Nintendo Switch; the official BadFive review

You get the Switch, open the nice box and as soon as you pick it up in your hands, you know that this is something Nintendo has never done before. The Switch tablet itself, as well as the rest of the components in the box, are smart and simplistic, two words you’ll be thinking about very often if you ever get your hands on it.

Right off the bat, the Switch has a different feel to it. Don’t get me wrong, Nintendo’s previous consoles had good build quality and I personally never had problems with defects or wear (though I always try and take care of my devices as much as I can), but the Switch is a whole different beast.


The Switch console itself is incredibly simple. It has a screen, a kickstand for playing in tabletop mode, a microSD slot, a game cartridge slot, a headphone jack and speakers.

The screen offers capacitive multitouch and looks incredible. You will be surprised by the fidelity and colors while playing. At 720p, I was expecting a lower quality image with washed out colors but thankfully Nintendo managed to balance quality and cost. It was a really pleasant surprise.

Regarding heat dissipation and overheating, worry not, because the console is never hot enough to cause discomfort, thanks to the vents on top of the console and the mini fan inside. I can safely say that after a week of playing, it never gets ‘Samsung smartphone’ hot or ‘Xbox 360 fan’ loud.

You can see a lot of effort and testing went into the Switch and it’s evident. It feels sturdy and according to some early drop tests, still works after dropping it more than 10 times.


This is the part that allows you to connect the Switch to the TV. It has an HDMI port, power supply slot and 2 usb ports neatly tucked away behind a plastic hinge. An additional, third, USB port is located outside. It looks really cool on our TV table.

There has been lots of talk online about the inside of the dock scratching the console when sliding in. It’s been a week and we haven’t encountered any scratches on the unit from repeated docking/undocking. It is either an isolated issue or incorrect sliding of the console in the dock from clumsy players. Don’t believe the clickbait.


A welcome inclusion, the grip offers a more traditional play style. You can slide your L and R Joy-Cons in the grip and get a ‘controller’. It feels very comfortable to use and kind of looks like a cute dog. No complaints.


The Switch’s hidden weapon. They have EVERYTHING. Motion control, HD rumble, IR camera, NFC reader, gyroscope and really feel incredible. As we mentioned before they can be inserted in the grip to form a more traditional controller or on the console itself (as seen in our cover photo). When you want to use them on the console, simply slide them in the rail until you hear a satisfying click and then you’re ready to go. Their design is elegant, smart and it has some of the best buttons on a Nintendo console to date. Regarding the sync issues with the L Joy-Con, we haven’t experienced any problems, before or after the firmware update. If there was an issue in some controllers, it was most likely fixed with the update.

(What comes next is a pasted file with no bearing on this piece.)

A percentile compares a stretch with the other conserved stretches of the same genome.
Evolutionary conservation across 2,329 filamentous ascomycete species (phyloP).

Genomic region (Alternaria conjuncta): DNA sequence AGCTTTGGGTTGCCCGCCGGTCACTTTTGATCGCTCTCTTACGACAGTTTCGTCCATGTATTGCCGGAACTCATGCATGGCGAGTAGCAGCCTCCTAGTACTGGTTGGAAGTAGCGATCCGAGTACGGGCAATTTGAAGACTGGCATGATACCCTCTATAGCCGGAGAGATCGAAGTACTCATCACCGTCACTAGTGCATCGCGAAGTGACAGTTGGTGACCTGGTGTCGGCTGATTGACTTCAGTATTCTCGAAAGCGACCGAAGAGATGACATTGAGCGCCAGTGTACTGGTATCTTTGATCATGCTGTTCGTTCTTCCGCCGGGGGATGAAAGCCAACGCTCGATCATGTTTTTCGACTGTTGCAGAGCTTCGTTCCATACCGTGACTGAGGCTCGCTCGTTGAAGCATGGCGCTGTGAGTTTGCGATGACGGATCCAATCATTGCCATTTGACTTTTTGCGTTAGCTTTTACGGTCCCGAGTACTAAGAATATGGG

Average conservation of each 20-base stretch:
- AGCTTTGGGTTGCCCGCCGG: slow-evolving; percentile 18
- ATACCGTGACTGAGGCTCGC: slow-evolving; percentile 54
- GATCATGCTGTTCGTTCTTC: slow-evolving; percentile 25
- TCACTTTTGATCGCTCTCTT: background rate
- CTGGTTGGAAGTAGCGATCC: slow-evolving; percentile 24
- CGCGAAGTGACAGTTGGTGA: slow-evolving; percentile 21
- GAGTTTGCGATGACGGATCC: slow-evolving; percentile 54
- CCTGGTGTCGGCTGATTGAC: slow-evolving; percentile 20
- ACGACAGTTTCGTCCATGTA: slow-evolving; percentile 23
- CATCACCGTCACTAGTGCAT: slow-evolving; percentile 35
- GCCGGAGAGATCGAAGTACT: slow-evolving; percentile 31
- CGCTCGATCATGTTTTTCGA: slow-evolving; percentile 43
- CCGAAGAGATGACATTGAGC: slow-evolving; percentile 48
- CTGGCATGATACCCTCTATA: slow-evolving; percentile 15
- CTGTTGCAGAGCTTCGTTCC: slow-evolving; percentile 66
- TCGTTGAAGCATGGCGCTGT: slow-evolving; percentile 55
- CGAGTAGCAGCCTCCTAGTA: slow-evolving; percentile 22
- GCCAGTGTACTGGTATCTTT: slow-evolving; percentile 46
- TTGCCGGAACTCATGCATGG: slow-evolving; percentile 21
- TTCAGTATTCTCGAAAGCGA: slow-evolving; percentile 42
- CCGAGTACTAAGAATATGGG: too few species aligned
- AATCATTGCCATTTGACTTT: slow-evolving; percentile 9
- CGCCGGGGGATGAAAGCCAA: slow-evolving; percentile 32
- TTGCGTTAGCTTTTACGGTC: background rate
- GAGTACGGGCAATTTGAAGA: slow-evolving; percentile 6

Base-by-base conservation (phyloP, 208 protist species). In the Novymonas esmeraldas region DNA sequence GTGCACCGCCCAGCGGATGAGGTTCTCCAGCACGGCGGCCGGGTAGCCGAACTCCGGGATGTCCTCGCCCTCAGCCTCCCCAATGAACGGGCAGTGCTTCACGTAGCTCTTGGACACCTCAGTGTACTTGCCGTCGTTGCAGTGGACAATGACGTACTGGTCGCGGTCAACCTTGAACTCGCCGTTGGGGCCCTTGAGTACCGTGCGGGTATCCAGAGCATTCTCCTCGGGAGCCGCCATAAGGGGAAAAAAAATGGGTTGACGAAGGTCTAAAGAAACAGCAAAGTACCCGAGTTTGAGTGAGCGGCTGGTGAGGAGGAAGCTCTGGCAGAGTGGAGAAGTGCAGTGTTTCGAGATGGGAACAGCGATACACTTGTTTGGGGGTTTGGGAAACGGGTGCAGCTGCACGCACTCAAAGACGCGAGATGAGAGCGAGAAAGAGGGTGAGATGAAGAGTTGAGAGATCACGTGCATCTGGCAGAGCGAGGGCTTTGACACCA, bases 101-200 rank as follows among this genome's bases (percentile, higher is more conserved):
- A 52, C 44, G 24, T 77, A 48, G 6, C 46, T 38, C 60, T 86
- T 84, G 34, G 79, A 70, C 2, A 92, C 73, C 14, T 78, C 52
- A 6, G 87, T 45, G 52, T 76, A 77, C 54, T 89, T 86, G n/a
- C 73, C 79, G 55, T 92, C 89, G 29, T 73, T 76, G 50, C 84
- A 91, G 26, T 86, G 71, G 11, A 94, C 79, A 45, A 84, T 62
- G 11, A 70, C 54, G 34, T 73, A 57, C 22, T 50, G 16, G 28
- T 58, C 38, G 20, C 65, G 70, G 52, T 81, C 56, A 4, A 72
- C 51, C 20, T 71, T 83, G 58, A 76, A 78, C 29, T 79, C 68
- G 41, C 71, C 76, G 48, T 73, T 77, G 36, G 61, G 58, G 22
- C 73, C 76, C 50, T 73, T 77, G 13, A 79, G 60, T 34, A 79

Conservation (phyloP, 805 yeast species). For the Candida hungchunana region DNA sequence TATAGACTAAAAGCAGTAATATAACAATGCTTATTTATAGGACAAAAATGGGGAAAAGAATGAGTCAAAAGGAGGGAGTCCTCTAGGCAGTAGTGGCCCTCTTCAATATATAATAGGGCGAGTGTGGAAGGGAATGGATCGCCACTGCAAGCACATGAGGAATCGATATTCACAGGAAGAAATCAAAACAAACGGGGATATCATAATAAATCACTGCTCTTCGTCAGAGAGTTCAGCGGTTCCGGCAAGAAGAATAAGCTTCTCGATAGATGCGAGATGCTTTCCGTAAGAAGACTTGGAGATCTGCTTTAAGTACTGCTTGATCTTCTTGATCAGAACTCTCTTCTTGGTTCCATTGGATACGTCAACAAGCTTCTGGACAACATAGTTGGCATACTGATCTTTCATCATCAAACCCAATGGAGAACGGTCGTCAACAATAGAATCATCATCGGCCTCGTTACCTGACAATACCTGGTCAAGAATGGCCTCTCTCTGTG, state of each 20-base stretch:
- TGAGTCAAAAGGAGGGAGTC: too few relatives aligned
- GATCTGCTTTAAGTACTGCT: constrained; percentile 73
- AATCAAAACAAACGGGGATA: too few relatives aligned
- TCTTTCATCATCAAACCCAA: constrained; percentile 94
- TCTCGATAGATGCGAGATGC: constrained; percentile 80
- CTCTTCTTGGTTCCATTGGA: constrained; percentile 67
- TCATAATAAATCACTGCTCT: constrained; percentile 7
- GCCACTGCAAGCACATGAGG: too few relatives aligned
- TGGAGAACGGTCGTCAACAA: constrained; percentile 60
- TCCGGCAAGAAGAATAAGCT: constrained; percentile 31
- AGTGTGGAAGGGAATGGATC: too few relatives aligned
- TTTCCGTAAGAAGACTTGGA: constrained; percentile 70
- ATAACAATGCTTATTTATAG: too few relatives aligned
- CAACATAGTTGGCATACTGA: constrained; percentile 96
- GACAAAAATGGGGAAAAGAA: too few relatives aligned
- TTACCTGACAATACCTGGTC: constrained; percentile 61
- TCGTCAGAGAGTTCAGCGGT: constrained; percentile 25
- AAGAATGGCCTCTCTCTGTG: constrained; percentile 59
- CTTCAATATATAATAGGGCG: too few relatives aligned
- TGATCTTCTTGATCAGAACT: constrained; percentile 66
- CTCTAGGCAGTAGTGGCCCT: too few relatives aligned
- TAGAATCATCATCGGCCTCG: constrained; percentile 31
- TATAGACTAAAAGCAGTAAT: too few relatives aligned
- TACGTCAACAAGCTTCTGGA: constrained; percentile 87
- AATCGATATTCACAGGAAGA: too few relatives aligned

If you want to play with one Joy-Con in each hand, either for local 2-player-multiplayer or single player ‘arms apart’ style, you can use the included Joy-Con straps so they feel more comfortable to hold.


The UI is simplistic and perfect for what the console is trying to do right now. It serves its purpose and it’s a pleasure to use. Fast, snappy and responsive. We expect it will be beefed up by the end of the year with several updates to incorporate Nintendo’s paid online service (which is provided as a free trial for owners of the console).


It simply works. Switching from the TV to playing on-the-go feels incredible. Nintendo managed to jump through all the hoops to make the transition seamless and gamers will appreciate it. Home console quality gaming on the go is officially a thing.

Additionally, the change from optical discs to cartridges is a step in the right direction. Nintendo has eliminated long-loading times and the need for mandatory installing of games in one move. There is no need for 500GB or 1TB of storage, but if you do intend on buying all your games digitally, a $15-20 microSD is definitely necessary. If you’re worried about battery life, it’s just right. The battery is enough to keep you gaming in portable mode and small enough to not destroy the console’s form factor with a bulky shell. Once again, no complaints.

The modular design of the Switch doesn’t take away anything from the build quality. It’s a nice piece of hardware and from all the things included in the retail box, you get your money’s worth.

The question is? Is it worth it? Yes. It has a launch game for every type of gamer, a ton of indie games coming and an increasing lineup of interesting games released throughout the year. If you want what it has to offer then the Switch is for you. The amount of freedom it offers is unparalleled.

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